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European Commission


Brussels, 11 December 2013

Mergers: Commission welcomes General Court judgment in Microsoft/Skype merger case

The European Commission welcomes today's judgment by the General Court which dismisses Cisco Systems' appeal of a Commission decision of October 2011 to clear the acquisition of Skype by Microsoft (case T-79/12). The judgement confirms the Commission's assessment of new markets and technologies under the EU Merger Regulation. The Commission's decision to clear the transaction did not put the development of innovative products and services at risk. The Commission will continue to ensure that competition in nascent and fast evolving markets is maintained.

Today's judgment by the EU General Court (GC) confirms that the Commission was correct in its assessment that the acquisition of Skype by Microsoft would not significantly impede effective competition in the European Economic Area (EEA).

In a decision of October 2011 (see IP/11/1164), the Commission found that in the area of consumer communications, Microsoft and Skype's activities mainly overlap for video communications, where Microsoft was active pre-merger through Windows Live Messenger.

The GC confirmed that the Commission was correct in finding that even on the narrow market for consumer video communications on Windows-based PCs only, Microsoft/Skype's high combined market share of 80 to 90% was not indicative of market power given the particular characteristics of the market in question, which is marked by short innovation cycles and products which are free. Therefore, if Microsoft started to make PCs users pay for such a product, this would only encourage them to switch to other providers that continue offering their services free of charge. Furthermore, in that quickly evolving and fast growing market where strong competitors are present, account should also be taken of the increasing use of mobile phones and tablets, where Microsoft was a relatively small player.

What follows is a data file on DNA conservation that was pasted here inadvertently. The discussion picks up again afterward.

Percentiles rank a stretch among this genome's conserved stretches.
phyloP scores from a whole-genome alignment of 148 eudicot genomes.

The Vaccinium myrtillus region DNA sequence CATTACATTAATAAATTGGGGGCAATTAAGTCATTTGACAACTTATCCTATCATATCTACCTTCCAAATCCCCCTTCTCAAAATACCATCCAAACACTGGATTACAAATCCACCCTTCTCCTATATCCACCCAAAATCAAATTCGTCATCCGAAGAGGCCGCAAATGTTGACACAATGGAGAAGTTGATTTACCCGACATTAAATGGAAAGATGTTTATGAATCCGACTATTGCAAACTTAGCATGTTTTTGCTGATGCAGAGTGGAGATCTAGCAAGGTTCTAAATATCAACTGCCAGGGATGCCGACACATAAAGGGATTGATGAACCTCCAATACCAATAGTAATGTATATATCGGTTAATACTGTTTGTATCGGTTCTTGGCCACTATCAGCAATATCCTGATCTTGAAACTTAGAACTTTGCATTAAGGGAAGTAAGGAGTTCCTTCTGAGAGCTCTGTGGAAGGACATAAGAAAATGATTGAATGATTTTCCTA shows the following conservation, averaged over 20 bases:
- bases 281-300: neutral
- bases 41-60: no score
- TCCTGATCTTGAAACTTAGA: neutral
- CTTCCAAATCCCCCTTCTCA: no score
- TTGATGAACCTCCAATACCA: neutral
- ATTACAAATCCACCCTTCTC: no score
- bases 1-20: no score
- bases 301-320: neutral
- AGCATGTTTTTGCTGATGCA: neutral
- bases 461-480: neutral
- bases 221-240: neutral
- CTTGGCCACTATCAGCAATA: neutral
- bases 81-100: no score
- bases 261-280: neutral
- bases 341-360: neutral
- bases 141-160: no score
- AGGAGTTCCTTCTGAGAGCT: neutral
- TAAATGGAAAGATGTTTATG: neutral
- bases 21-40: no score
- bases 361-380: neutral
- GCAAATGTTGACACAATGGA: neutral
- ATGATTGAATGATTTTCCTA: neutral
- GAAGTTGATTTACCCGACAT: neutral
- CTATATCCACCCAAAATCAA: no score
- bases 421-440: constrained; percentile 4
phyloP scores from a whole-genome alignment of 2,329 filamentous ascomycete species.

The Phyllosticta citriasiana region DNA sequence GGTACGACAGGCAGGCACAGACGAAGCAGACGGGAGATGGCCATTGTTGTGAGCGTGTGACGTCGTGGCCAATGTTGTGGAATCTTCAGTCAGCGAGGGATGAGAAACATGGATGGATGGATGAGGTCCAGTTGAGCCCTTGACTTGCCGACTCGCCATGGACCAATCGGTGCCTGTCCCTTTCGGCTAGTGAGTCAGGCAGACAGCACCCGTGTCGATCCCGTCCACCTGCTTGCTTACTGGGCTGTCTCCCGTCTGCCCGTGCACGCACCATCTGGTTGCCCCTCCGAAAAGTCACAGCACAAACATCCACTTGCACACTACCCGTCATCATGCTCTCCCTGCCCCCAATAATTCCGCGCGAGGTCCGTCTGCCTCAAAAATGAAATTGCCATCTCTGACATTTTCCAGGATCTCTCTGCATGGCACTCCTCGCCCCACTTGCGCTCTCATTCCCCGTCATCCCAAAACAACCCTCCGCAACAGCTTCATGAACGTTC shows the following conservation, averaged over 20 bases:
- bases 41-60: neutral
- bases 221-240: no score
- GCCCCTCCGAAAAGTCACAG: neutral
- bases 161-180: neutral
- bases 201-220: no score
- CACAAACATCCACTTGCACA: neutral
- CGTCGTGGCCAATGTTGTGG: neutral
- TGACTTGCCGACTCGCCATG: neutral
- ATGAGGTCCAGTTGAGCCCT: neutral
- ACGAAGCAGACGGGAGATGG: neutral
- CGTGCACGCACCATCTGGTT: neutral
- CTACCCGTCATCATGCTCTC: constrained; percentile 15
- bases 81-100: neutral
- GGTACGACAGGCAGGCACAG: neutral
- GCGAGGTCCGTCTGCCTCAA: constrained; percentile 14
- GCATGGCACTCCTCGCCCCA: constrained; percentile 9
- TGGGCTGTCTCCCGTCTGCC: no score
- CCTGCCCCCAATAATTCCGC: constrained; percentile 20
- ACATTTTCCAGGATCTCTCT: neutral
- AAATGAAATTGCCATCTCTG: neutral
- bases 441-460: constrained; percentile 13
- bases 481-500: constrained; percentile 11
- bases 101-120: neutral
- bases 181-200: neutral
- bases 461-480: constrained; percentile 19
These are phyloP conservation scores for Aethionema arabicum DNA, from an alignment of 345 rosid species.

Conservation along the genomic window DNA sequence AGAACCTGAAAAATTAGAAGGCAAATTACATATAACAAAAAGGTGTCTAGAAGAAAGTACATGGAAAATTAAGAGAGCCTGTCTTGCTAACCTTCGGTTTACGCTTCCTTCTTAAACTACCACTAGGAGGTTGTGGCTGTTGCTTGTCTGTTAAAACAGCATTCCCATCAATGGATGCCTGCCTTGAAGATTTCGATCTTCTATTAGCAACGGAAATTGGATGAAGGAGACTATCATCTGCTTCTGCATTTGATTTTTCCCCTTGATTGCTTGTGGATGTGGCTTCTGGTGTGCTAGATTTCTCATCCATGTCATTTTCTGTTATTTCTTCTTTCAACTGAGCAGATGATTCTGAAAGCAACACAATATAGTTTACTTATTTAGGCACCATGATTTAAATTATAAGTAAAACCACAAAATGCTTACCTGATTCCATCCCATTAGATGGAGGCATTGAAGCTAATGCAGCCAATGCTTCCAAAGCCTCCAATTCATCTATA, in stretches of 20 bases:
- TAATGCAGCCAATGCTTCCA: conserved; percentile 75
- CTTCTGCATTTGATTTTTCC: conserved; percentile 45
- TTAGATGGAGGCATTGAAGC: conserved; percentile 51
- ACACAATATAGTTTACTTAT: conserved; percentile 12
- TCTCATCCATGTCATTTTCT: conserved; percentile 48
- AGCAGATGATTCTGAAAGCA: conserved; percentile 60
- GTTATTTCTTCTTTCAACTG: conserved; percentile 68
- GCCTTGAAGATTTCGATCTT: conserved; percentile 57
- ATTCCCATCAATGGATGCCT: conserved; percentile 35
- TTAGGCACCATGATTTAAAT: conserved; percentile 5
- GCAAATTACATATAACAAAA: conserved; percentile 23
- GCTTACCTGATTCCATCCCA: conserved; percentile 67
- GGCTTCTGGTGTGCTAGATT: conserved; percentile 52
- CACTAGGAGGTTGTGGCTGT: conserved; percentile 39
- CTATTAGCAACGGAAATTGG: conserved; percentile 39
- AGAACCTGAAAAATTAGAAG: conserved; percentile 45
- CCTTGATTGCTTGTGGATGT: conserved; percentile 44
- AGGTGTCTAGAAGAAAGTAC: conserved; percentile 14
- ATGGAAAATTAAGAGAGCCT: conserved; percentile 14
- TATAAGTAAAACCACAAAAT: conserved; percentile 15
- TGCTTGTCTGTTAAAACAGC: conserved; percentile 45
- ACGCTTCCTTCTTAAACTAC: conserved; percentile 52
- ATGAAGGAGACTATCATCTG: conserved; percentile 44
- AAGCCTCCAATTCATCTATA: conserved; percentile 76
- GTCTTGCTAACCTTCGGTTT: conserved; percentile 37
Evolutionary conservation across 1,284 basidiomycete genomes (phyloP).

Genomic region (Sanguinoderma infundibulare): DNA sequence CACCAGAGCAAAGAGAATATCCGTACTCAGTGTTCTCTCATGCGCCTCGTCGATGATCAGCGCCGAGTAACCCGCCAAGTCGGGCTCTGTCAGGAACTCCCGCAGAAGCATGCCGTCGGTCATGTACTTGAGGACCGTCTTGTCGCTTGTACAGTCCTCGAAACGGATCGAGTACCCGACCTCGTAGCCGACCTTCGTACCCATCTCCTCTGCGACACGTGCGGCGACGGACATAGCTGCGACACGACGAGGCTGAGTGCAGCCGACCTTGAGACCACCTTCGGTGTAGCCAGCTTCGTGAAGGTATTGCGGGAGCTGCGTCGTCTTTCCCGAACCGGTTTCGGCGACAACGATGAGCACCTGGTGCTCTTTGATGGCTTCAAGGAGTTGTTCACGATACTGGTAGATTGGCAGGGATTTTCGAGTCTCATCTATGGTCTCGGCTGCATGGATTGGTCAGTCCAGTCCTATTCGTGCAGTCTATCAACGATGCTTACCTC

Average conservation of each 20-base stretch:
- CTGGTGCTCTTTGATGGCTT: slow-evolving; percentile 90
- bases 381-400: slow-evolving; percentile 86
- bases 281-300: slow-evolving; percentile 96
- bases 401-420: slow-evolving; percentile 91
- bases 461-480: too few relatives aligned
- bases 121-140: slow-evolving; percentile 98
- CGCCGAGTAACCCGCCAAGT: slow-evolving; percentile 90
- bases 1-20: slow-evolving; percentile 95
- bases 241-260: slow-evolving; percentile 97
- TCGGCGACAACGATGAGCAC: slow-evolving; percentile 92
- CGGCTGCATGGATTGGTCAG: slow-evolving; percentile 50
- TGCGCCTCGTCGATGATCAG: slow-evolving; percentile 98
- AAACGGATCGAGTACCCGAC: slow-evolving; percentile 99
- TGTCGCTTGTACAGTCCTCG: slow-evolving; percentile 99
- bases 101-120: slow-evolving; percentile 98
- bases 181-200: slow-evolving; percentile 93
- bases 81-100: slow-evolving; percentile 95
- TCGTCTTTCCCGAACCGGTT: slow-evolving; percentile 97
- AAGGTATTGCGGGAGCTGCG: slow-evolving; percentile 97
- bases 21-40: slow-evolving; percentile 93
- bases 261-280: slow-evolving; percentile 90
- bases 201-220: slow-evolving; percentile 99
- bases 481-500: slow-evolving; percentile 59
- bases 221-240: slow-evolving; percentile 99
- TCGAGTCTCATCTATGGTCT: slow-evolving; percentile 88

The GC also held that the Commission's assessment of possible conglomerate effects was correct. In particular the GC rejected the argument of Cisco and Messagenet that Microsoft would be able to reserve to Lync, its product for enterprise communications, preferential interoperability with Skype and with Skype's large user base, to the detriment of competitors. First, the attainment of interoperability between Lync and Skype and a successful marketing of the new product still depend on a series of factors, which might not all occur in a sufficiently near future. Second, the precise advantages of such a combined product are vague and it needs to be seen whether there would be a genuine demand for it. Third, the Court stated that Lync faces competition from other large players on the enterprise communications market, such as Cisco, which alone holds a larger share of the market than Microsoft.

The Commission welcomes today's judgment which confirms the Commission's assessment of new markets and technologies under the EU Merger Regulation.


On 7 October 2011, the Commission cleared under the EU Merger Regulation the acquisition of Skype by Microsoft (case M.6281).

Microsoft Corporation is a United States based corporation primarily active in the design, development and supply of computer software, operating system and related services.

Skype provides communications services (instant messaging, voice, and video communication) over the Internet.

During the market investigation, Cisco Systems submitted that it was concerned that Microsoft would (i) incorporate Skype into a bundle with Microsoft's own products and/or (ii) tie Skype to Microsoft's products and/or (iii) degrade their interoperability. The Commission took the view that the concerns raised were unfounded and did not directly result from the acquisition of Skype.

Cisco, a major competitor of Microsoft for enterprise communications services, filed an appeal at the GC. The company was joined in its appeal by Messagenet, a European consumer communications video-calling provider. Cisco and Messagenet were seeking the annulment of the Commission's decision and the issuance of a new decision enshrining standards-based interoperability.

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